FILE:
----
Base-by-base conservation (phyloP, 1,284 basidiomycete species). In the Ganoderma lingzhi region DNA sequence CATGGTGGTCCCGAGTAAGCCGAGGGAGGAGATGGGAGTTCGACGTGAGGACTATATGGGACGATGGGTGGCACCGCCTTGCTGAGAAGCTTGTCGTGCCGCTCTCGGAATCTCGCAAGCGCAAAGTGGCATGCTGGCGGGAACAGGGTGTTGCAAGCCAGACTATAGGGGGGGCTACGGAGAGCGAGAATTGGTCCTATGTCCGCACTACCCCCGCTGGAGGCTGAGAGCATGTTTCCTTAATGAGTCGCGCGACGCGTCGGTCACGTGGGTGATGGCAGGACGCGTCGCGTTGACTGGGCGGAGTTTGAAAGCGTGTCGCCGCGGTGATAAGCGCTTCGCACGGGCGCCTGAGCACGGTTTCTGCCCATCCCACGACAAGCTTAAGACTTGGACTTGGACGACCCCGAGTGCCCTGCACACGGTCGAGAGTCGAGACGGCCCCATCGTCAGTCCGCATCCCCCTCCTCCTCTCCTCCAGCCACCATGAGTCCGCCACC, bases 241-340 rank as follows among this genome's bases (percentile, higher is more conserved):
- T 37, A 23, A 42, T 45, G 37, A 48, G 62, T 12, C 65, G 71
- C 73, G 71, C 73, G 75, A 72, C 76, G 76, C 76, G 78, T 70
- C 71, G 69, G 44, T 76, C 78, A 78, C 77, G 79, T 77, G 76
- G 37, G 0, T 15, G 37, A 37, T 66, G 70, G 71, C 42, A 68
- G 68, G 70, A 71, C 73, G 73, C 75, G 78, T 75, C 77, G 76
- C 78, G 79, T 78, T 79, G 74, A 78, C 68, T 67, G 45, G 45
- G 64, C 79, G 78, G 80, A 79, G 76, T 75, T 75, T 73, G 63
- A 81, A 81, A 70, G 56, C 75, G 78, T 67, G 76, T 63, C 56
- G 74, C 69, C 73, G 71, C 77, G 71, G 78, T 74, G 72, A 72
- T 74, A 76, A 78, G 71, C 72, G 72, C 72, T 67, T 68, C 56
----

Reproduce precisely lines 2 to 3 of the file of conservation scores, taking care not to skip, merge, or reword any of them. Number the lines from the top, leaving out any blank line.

- T 37, A 23, A 42, T 45, G 37, A 48, G 62, T 12, C 65, G 71
- C 73, G 71, C 73, G 75, A 72, C 76, G 76, C 76, G 78, T 70